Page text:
Photo: Neilson Barnard (Getty)

CORRECTION (7:51 p.m.): Though the announcement of Edwards’s suspension was made after Harbaugh’s press conference, Pat Kenny of Big Ten Network tells Deadspin that Edwards was informed of his suspension Sunday, before Harbaugh made his comments, and that “Coach Harbaugh’s comments had no bearing on the decision making process.” The headline of this blog has been changed to reflect that.

Former Michigan All-American and Browns draft pick Braylon Edwards had some very harsh things to say about his Wolverines during their 24–17 loss at Notre Dame on Saturday:

Screenshot: The Spun

You are looking at those tweets in screenshot form because, like many interesting tweets fired off by public people, they have been deleted. And they were deleted because, predictably, they caused a stir, in no small part because Braylon Edwards is an analyst at Big Ten Network. His tweets drew the attention of Jim Harbaugh, and Harbaugh talked about them during his post-game press conference (about the 12:00 mark in the video below), and that set off some sort of siren at BTN headquarters.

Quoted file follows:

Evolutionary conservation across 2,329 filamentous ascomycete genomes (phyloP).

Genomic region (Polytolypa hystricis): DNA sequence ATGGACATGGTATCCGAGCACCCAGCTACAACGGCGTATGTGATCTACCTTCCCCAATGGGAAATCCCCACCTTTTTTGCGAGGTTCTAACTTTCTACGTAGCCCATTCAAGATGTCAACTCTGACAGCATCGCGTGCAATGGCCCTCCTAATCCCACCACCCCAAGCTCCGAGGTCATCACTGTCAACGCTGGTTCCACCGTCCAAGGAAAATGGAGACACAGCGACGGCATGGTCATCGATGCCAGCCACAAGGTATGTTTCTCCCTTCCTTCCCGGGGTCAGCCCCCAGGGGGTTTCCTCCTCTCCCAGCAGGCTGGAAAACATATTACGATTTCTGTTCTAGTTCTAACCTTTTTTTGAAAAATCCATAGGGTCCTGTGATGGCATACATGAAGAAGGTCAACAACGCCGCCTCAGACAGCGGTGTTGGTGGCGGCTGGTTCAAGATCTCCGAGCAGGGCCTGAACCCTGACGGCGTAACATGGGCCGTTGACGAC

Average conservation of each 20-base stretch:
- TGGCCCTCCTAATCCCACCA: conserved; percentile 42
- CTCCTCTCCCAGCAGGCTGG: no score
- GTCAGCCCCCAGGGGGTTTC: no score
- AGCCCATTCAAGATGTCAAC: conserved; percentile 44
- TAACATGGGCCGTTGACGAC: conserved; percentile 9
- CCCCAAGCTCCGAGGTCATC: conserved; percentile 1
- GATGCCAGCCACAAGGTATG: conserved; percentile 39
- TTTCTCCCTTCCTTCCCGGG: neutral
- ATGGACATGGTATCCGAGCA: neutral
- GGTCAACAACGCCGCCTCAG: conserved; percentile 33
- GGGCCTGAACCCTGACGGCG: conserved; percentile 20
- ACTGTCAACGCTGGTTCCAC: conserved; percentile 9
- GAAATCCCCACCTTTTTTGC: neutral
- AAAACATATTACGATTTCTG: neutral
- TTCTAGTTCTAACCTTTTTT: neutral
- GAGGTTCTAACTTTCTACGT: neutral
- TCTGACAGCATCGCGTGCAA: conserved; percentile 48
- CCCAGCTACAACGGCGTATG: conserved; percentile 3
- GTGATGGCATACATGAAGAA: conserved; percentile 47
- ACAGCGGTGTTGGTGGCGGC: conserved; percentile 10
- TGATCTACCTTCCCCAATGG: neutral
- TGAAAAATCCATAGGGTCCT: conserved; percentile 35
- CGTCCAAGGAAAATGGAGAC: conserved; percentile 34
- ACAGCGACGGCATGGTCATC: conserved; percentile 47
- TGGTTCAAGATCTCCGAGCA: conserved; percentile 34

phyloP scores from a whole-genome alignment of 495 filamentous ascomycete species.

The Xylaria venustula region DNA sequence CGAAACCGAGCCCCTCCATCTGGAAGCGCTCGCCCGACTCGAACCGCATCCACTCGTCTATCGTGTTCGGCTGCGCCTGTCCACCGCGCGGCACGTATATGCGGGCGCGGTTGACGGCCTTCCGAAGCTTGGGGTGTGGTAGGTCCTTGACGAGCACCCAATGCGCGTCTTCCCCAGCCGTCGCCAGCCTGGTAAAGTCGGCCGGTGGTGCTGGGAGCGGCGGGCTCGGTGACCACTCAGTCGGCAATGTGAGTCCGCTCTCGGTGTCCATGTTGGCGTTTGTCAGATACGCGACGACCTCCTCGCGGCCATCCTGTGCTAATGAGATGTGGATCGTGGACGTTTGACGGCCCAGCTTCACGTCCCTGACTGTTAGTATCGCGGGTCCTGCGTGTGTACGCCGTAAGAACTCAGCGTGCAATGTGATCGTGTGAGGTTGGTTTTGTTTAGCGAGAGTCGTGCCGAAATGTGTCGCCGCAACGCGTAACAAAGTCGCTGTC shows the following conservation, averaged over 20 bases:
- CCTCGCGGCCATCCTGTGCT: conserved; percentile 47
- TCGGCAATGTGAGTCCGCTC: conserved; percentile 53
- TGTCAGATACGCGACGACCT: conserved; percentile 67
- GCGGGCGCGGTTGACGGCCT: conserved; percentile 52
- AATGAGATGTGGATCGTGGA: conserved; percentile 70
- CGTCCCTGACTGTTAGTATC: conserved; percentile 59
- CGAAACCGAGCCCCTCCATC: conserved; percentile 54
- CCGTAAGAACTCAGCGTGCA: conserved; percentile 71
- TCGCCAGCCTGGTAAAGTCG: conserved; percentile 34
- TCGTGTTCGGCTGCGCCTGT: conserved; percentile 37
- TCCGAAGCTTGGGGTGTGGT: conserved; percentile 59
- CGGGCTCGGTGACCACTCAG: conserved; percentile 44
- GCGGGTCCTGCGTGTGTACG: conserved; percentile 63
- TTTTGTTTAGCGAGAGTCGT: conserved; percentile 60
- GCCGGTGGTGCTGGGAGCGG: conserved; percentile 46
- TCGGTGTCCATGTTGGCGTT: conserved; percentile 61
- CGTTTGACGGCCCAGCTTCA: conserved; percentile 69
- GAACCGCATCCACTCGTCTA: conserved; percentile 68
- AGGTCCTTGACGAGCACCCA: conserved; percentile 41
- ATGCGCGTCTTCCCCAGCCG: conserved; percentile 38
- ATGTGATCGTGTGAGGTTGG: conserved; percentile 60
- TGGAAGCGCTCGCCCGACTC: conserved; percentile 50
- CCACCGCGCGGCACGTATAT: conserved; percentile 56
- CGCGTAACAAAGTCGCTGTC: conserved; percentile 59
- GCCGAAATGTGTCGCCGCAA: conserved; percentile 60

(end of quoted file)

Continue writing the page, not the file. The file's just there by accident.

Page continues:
“Well, number one, it’s not true. It’s not factual. There’s nobody in our program who thinks those things about any player on our team, let alone the two players that he describes. On the other level, it’s disappointing that a member of the Big Ten Network would choose to attack the character of two of our players. That’s disappointing.”

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It always means something when someone affiliated with a team mentions specifically the outlet employing whoever pissed them off. Edwards wasn’t ripping Michigan in his capacity as a Big Ten Network analyst—they probably don’t pay him by the tweet—so much as he was venting on social media as a Michigan alumnus and fan. Harbaugh knows that, but he also knows he can call down the thunder on Edwards by name-dropping the boss. Big Ten Network is owned jointly by Fox Entertainment Group and the Big Ten Conference; in as much as any of Fox’s sports coverage can be said to serve a journalistic purpose, this co-ownership arrangement necessarily compromises that coverage. It’s not bad business for Big Ten Network to have one of its analysts calling one of the teams it covers “trash”—actually, attention-wise, it’s probably good business—but BTN is also owned in part by that team. If Edwards worked for, say, FS1, calling Michigan “trash” might get him in trouble for not being unhinged enough.

To no one’s great surprise, Big Ten Network responded to Harbaugh’s disappointment by suspending Edwards indefinitely [see the correction above—Edwards’s suspension was not a response to Harbaugh’s comments]:

“Effective as of Sunday, Sept. 2, Braylon Edwards has been suspended indefinitely from his role at the Big Ten Network due to a violation of the network’s social media guidelines,” Big Ten Network announced.

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Edwards spent part of Labor Day continuing to go in on Michigan, but the suspension appears to have had the intended effect: